As recently as a few weeks ago, I thought I might be on the verge of becoming what I’d always wanted, always planned to be– a full-time writer.
I never intended to be a librarian. I needed a job during college, when my husband and I were living together in a tiny studio apartment, and applied to work as a children’s library assistant– essentially, a part-time children’s librarian, someone to do nights and weekends so that the professional librarian could work a 9-5 schedule in my university town. I love children’s literature, and my knowledge of child and teen development and my love of popular literature helped me land the job.
But I wasn’t studying librarianship, or even considering library work for my future, at the age of twenty. I was studying creative writing, because I knew that one day I was going to be a novelist. Librarian, though it might be what I did as a job, was never my intended career.
The longer I worked as a librarian, though, the more I began to understand about readers: their needs, their wants, what they sought in the books they asked me for. Even as I began my journey from general courses into advanced literary criticism, from the creative writing workshops for non-majors into those reserved just for writing majors, my experience with readers broadened just as my education narrowed and focused.
During the day, I read books I had to read three or four times to comprehend. I read critical theory that hurt my brain. At night, I helped my patrons search for GED study guides and recommended cozy mysteries for fans of the Cat Who. . .series. (Note: children’s librarians? We do everything. The title just means that we can do children’s services in addition to adult services. And we usually get paid less than adult services librarians. My theory is because we’re usually women, but I’ll save that rant for another time and a different blog.)
My identity as a writer was developing at the same time that I was learning about reading and writing, from every direction and every end of the spectrum. I studied infants and early literacy and language acquisition; I learned about adult learners and second language learners and reading disabilities. I read about inequalities in urban education, and then I went back to my own university and tried to understand feminist theory. I read my fellow students’ experimental science-fiction novels and tried to write critical notes that would help them develop their characters, plot, structure.
In many ways, my education was incredibly unique, and it continued through graduate school, since I worked in public libraries all over the South Side of Chicago while I completed an MA in creative writing and worked on my first literary novel. I led book discussion groups with teens, some of whom were incredibly smart, and some of whom were sixteen and in the eighth grade (which didn’t mean they weren’t also incredibly smart, but did sometimes indicate a serious reading disability). My perspective on books and reading was not the same as my classmates’ perspectives on books and reading. My professors noticed, and some appreciated the difference, while others did not.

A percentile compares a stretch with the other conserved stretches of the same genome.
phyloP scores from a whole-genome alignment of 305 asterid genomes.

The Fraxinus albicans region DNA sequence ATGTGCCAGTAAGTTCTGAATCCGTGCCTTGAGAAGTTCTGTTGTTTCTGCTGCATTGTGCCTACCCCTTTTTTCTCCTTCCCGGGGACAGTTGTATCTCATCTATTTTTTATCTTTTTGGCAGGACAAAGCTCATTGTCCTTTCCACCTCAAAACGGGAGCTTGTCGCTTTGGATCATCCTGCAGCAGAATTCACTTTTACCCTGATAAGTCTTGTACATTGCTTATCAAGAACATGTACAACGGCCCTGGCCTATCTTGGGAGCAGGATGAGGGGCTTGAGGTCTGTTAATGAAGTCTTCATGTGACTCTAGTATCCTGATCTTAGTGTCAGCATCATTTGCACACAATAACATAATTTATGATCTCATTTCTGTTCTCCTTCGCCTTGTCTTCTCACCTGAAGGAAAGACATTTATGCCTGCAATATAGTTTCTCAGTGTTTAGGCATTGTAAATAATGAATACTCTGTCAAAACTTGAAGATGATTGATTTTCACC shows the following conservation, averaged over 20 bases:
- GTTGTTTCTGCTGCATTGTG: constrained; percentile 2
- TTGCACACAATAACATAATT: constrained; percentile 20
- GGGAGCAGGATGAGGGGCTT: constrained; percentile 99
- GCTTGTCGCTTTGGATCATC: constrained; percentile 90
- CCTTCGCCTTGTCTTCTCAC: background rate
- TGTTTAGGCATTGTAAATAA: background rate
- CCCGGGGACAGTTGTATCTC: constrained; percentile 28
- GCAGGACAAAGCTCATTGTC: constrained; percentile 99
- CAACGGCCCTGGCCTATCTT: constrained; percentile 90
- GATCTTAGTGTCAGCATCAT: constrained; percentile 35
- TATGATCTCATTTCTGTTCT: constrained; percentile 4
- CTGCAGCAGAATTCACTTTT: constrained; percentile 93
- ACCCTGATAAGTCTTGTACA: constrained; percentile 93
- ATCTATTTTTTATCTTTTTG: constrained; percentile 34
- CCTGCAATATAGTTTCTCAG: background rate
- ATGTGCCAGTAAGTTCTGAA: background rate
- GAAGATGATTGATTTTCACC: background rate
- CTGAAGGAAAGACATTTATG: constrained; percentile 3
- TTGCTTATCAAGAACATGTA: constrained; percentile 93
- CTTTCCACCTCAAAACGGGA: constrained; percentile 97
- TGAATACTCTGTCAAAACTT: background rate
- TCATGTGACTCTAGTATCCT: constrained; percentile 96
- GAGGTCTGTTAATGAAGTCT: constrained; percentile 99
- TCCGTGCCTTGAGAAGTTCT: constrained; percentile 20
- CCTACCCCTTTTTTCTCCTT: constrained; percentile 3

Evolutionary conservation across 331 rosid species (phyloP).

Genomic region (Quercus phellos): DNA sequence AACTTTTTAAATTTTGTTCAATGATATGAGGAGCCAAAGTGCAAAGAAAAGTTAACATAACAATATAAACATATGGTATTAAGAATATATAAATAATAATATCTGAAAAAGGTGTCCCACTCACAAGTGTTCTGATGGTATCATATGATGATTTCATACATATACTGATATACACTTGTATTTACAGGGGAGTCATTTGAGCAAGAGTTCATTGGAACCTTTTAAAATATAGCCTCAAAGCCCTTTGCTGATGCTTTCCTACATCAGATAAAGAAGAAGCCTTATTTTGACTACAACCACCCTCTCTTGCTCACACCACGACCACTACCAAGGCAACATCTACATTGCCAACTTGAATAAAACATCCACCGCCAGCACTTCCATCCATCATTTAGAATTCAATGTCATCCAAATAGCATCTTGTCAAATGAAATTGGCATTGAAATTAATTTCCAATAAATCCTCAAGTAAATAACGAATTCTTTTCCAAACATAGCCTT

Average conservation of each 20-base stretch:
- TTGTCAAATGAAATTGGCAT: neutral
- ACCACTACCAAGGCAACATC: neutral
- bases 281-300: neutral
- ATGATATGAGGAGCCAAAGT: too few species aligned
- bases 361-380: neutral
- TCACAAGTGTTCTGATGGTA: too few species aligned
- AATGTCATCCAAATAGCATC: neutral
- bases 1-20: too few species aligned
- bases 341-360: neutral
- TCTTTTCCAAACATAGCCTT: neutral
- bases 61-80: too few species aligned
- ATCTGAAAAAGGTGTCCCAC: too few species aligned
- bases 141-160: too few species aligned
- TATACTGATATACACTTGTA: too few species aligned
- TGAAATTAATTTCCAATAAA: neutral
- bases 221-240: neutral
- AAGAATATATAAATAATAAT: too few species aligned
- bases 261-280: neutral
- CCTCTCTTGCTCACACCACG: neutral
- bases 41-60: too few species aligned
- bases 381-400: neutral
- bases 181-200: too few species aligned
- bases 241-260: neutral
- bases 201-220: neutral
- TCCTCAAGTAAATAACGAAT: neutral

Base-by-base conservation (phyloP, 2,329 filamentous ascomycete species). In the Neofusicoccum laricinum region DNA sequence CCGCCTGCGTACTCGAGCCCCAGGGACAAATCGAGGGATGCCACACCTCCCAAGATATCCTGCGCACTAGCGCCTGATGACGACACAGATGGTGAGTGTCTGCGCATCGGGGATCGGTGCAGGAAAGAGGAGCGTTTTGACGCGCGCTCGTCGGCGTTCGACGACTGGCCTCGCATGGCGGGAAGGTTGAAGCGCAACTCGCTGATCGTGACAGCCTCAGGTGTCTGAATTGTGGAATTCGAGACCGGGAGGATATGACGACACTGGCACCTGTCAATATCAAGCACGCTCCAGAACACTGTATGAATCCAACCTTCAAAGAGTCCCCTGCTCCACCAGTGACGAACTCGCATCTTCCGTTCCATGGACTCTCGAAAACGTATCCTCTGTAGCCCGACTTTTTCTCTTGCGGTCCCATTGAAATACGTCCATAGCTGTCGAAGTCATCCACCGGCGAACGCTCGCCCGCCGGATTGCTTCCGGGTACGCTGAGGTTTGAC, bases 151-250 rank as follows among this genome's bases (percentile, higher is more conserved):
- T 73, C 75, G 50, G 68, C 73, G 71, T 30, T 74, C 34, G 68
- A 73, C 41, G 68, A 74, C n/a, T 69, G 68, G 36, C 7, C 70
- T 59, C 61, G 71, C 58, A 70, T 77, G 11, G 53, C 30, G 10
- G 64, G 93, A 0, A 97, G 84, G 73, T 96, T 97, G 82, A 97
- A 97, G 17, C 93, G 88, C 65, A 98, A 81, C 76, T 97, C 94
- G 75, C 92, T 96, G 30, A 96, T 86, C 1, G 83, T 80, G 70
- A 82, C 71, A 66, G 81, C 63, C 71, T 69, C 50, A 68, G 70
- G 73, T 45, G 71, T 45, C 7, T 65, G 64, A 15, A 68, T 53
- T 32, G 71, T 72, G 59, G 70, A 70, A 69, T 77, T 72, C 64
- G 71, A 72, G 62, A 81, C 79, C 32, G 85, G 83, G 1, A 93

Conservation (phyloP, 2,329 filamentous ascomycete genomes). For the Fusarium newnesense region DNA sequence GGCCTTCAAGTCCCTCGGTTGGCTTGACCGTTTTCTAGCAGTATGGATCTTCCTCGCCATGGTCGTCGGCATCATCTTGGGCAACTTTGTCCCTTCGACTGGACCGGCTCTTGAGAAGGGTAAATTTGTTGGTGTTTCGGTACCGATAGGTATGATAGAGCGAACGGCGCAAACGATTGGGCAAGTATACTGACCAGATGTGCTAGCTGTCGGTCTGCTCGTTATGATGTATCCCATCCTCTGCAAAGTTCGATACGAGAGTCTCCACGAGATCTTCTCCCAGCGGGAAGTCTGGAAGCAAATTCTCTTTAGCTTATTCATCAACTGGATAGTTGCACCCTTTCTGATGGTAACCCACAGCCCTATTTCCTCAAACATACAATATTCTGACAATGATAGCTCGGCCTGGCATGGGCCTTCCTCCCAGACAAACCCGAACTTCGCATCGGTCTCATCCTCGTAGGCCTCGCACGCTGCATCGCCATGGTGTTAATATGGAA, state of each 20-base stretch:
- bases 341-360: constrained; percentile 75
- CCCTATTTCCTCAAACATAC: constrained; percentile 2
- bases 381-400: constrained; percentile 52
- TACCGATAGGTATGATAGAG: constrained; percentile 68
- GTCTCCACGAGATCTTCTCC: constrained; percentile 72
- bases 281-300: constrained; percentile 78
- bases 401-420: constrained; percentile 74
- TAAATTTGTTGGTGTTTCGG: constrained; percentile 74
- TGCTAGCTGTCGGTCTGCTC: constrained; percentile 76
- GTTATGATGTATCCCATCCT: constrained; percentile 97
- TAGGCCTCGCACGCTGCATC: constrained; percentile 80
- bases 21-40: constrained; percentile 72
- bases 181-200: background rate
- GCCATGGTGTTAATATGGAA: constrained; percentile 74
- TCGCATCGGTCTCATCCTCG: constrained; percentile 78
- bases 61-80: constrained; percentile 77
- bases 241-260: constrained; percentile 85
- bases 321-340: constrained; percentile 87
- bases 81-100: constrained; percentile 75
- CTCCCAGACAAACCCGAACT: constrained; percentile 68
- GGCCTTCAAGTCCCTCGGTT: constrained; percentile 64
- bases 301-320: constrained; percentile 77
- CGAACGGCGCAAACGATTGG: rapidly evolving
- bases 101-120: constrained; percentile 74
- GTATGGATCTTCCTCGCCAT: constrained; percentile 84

Somewhere along the way, while I’d been developing my writing voice, I had also begun to develop what I consider a set of writing values. I think all writers have a set of values, shaped over our writing lives, and probably set initially around the same time my writing values were set– although I also think they probably get re-set as we grow and change and our general values redevelop.
Some writers value the beauty of language. Others value the ability to convey the complexity of their thoughts or emotions. The more I think about my own writing, and the more I look back at the comments I have consistently heard, from professors, from CPs, from my own internal system that tells me what I find irritating in others’ work and important in my own, the more I realize that above all, I value clarity.
I like to understand what I read. That doesn’t mean it has to be simple, or that I can’t comprehend a complex novel, but I appreciate clarity. And in my own writing, my main goal, other than telling a damn good story, is to be clear. To keep from creating unnecessary work for my reader. And I can point out exactly why I value that so deeply, and exactly how I developed that value.
My chance to quit working in libraries full-time passed me by for now, so I’m still working the day job. In a way, I’m glad. I don’t know how my writing, and my values, might change if I weren’t a librarian, doing this job that has shaped so much of how I think about books and writing and readers.
I have to wonder if other writers can identify their core writing values– what do you find most important in your own work, or in others’? And if you can identify that value, do you know what shaped it? I’d love to hear.